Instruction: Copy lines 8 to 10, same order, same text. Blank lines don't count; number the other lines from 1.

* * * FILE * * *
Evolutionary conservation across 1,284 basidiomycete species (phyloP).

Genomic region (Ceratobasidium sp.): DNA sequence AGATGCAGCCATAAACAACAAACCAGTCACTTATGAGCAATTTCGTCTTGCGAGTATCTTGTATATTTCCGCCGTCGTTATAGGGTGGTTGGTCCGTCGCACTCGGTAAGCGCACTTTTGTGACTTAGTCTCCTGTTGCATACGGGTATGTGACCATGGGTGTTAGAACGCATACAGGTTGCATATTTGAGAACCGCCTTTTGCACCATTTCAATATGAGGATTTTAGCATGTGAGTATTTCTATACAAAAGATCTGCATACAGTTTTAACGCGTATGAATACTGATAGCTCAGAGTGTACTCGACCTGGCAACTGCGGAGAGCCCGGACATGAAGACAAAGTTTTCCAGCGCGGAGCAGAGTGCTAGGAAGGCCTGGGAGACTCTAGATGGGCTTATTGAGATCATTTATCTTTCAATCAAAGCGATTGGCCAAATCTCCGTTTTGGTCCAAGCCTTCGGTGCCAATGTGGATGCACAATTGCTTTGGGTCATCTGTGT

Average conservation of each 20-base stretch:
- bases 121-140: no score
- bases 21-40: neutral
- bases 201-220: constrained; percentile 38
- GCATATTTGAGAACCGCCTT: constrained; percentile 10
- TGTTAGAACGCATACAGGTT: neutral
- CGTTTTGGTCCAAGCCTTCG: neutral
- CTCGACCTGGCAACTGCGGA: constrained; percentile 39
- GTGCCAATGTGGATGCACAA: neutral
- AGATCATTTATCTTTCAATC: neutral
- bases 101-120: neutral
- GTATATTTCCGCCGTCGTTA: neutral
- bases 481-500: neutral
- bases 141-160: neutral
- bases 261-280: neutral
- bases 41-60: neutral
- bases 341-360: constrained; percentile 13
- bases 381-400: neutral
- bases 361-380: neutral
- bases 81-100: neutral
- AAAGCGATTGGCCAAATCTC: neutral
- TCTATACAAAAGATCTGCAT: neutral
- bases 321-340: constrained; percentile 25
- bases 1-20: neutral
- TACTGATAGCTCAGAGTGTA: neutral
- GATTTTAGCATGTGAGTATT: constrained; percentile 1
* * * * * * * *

- TGTTAGAACGCATACAGGTT: neutral
- CGTTTTGGTCCAAGCCTTCG: neutral
- CTCGACCTGGCAACTGCGGA: constrained; percentile 39